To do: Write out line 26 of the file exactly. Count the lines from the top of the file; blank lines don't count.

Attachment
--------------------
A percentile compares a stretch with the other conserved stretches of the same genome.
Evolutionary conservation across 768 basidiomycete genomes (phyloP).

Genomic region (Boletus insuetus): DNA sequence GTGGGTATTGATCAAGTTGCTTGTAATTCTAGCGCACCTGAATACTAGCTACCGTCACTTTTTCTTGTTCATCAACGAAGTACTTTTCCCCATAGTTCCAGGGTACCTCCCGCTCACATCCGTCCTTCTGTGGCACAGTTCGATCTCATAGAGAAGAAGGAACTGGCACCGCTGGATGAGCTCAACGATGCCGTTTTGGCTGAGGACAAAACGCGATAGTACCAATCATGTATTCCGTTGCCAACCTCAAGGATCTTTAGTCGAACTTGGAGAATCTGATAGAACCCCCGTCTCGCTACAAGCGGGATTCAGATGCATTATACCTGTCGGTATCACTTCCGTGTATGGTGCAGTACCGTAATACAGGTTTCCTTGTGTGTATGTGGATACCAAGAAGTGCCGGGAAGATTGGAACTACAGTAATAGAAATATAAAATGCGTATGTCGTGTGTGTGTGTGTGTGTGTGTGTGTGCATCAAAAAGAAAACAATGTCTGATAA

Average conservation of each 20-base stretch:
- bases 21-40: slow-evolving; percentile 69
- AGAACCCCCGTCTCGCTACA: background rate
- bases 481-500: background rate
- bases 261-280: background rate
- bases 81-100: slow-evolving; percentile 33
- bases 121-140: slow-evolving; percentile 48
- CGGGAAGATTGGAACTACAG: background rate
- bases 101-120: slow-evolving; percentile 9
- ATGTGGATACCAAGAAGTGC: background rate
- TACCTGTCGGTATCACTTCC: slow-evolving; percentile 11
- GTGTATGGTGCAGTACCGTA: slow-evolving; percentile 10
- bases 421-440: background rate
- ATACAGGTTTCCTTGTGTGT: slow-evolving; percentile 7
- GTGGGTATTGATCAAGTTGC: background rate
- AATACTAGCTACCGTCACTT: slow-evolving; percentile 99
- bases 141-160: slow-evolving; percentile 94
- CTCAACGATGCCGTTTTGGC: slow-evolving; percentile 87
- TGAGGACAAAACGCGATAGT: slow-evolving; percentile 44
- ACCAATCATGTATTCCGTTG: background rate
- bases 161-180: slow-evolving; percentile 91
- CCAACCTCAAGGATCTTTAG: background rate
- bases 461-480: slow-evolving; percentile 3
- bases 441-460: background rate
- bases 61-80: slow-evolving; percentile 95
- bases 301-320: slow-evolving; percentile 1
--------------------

- bases 461-480: slow-evolving; percentile 3